Leo fancy free - but not for long?
You'd have been forgiven for doing a double take at the story: just days after Leonardo DiCaprio split from Blake Lively -- and we do mean days -- he has already been linked to a new love interest.
The lucky girl in question is Australian model Alyce Crawford, who has been spotted, according to one Australian newspaper, visiting the Inception star at his Sydney hotel.
Now, given that DiCaprio is one of the most eligible men on the planet, it's perhaps understandable to see how he's unlikely to be moping about, crying into his Ovaltine about his unending bachelorhood. And yet he is not alone when it comes to the Olympian-style rebound.
Sandra Bullock's ex-husband Jesse James put paid to rumours of a rekindled marriage with the star . . . by making his romance with Kat Von D public in August 2010. And merely weeks after his wife Camille filed for divorce, Kelsey Grammer announced that he was expecting a baby with his new girlfriend Kayte Walsh.
Just 19 days after filing from divorce from his wife Robyn in April 2009, Mel Gibson escorted his new girlfriend Oksana Grigorieva, to a red-carpet event. Usher filed for divorce from his wife Tameka in 2009, and was seen with a staffer from his label within the week. Lance Armstrong began seeing Sheryl Crow a month after filing for divorce from his wife Kristen in 2003. And famously, Brad Pitt had Angelina Jolie in his crosshairs, possibly before his divorce from Jennifer Aniston was finalised.
While men rarely emerge from break-ups unscathed, the myth that they rebound that bit quicker seems to have stuck. After all, the image of the heartbroken, scoffing-her-weight-in-chocolate girl is a time-honoured one. So why do men move on from break-ups quicker than women?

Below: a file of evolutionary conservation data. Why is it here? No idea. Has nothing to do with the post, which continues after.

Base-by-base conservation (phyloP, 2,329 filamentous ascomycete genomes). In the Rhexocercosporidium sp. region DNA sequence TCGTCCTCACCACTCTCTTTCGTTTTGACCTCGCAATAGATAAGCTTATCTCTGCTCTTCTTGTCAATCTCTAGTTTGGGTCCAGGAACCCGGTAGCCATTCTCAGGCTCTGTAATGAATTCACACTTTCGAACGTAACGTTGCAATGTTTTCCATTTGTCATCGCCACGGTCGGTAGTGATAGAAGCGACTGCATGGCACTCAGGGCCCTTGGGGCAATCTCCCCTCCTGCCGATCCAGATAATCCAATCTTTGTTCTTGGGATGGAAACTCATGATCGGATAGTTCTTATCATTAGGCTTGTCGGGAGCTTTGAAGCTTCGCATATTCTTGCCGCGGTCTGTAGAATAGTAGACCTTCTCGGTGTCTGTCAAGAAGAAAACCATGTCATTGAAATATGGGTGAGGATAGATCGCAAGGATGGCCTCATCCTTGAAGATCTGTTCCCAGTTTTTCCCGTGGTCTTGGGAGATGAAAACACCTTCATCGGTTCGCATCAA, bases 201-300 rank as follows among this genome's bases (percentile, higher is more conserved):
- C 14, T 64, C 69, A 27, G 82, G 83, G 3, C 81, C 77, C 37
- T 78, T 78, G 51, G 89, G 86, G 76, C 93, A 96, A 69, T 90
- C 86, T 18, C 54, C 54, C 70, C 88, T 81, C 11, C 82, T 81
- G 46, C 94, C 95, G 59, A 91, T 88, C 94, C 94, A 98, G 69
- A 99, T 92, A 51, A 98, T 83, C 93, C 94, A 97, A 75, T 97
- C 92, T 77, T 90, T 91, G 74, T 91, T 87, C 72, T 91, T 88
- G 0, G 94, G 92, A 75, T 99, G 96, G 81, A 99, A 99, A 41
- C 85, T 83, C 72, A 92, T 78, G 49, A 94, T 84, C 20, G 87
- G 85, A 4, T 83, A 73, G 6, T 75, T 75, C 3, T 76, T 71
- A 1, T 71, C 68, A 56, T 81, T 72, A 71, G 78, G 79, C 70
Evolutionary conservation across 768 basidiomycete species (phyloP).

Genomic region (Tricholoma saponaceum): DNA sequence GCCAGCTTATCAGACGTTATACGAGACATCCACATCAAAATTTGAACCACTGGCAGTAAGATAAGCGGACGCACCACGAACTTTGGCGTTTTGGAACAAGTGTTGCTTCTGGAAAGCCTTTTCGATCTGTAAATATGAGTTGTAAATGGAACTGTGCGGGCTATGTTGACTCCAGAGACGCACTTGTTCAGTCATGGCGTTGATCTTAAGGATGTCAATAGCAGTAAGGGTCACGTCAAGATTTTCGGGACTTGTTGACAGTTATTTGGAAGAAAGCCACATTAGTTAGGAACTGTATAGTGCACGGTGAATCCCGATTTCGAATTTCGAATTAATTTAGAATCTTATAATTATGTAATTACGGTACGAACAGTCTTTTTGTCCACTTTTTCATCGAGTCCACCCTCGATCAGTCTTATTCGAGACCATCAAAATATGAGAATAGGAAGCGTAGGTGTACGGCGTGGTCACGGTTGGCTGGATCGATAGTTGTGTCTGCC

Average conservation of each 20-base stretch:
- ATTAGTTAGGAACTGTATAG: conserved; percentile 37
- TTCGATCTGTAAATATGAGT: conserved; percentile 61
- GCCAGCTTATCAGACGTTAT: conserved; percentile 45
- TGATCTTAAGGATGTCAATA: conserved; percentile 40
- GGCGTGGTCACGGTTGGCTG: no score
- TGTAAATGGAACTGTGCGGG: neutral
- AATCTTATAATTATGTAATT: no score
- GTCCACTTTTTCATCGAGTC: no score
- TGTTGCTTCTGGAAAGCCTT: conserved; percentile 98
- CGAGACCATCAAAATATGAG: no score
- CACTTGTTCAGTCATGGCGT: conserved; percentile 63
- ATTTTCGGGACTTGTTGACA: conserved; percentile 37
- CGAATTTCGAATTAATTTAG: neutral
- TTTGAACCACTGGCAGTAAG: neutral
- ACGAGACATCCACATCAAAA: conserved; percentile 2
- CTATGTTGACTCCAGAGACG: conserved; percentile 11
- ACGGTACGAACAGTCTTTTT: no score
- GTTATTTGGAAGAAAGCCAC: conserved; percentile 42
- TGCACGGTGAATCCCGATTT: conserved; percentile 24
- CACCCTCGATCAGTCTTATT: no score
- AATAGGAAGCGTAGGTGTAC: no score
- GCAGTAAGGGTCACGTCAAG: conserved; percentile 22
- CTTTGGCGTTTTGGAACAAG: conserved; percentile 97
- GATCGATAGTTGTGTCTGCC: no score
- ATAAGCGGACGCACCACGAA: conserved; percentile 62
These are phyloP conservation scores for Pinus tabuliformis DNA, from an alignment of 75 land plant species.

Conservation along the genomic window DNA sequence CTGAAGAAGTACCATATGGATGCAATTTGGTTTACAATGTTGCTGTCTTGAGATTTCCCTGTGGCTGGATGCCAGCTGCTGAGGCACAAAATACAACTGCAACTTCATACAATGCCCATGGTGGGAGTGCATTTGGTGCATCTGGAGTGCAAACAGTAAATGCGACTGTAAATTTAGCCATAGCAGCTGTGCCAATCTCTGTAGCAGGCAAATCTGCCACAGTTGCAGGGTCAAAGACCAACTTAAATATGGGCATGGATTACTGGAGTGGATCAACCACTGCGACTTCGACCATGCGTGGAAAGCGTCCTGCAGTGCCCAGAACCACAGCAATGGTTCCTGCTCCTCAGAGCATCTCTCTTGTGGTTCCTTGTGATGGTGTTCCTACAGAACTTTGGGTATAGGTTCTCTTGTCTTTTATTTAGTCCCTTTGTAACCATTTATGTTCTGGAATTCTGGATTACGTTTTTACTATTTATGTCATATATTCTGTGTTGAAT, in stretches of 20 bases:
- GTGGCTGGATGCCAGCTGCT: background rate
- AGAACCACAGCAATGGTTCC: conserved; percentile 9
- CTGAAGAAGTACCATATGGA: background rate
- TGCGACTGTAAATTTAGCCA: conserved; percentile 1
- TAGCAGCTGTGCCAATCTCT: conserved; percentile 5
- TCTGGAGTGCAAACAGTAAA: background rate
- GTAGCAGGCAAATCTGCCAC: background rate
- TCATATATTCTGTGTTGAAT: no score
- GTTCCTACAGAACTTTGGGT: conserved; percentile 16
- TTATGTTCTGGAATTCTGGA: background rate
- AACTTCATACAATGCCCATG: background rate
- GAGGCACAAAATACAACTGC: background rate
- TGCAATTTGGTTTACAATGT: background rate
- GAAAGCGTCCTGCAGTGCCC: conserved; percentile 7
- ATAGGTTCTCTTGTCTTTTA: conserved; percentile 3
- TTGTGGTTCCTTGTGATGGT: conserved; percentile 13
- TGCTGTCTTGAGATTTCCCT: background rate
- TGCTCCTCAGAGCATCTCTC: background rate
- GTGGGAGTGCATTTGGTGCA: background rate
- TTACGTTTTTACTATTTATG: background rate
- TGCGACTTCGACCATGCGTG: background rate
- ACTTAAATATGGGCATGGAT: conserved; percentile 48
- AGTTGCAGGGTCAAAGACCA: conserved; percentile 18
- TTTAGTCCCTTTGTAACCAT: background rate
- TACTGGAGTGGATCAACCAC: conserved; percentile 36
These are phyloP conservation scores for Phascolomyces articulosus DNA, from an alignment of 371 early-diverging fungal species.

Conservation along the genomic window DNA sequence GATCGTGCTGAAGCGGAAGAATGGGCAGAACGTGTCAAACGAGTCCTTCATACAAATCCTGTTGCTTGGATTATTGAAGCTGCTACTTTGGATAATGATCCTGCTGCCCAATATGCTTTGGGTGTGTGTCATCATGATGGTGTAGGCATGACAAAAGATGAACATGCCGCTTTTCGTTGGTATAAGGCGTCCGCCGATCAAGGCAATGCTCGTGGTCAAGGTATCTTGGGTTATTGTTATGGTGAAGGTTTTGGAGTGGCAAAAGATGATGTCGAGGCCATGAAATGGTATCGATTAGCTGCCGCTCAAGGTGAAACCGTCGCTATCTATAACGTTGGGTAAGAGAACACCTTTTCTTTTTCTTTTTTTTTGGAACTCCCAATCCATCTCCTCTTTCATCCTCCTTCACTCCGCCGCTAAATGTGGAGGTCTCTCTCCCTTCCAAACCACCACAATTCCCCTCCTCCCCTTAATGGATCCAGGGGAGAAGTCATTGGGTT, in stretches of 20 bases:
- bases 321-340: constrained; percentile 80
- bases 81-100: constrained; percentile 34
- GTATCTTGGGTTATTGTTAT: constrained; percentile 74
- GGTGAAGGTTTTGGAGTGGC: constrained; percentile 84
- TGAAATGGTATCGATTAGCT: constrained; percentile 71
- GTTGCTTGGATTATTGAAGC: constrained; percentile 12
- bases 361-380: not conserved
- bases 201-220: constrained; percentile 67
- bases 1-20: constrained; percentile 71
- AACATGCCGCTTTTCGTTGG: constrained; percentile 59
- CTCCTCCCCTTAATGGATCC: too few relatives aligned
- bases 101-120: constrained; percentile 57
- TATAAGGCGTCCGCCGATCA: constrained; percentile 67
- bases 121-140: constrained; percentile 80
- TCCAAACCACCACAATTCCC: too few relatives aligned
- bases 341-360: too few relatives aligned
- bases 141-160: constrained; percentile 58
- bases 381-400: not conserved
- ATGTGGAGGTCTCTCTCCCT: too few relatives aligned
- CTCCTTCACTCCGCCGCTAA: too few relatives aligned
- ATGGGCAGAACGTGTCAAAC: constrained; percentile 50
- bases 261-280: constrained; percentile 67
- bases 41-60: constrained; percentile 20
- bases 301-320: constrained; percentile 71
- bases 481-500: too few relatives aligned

1 Because they put on a tough face One of the biggest reasons that men are not painted as the heartbroken, blubbering mess is because they tend to keep their emotions under check . . . in public, at least. Says Lisa O'Hara, from Relationships Ireland (www.relationshipsireland.com): "Women are more verbal about distress, while men are more prone to acting it out, say by drinking. I do know from working in Relationships Ireland that men really do feel quite terrible after break-ups. They're as lost and confused as women are. But women are given a language with which to cope and are given permission by society to wallow. Unfortunately, many men don't feel it's okay to do that, so they put up a front."
2 Because they've been thinking about splitting for a while While researching her forthcoming book on relationships, O'Hara noticed something curious about splits: "Women tend to leave relationships because they're unhappy, and men tend to leave relationships when they have found someone else," she says.
In other words, the reason that men often seem to have moved on quicker than their partners is because someone was waiting in the wings.
"Men get their love and affection from their partner and children, but women get it from other sources too, like friends," affirms O'Hara. "Their relationship needs can be met through friends."
3 Because they don't ruminate with their pals For a woman, a break-up isn't a break-up without a boozy brunch/lunch during which the big relationship post mortem is carried out. Gal pals will assassinate character, place blame, and generally dissect the minutiae of the romance. So far so good . . . except that this can place women in an emotional rut.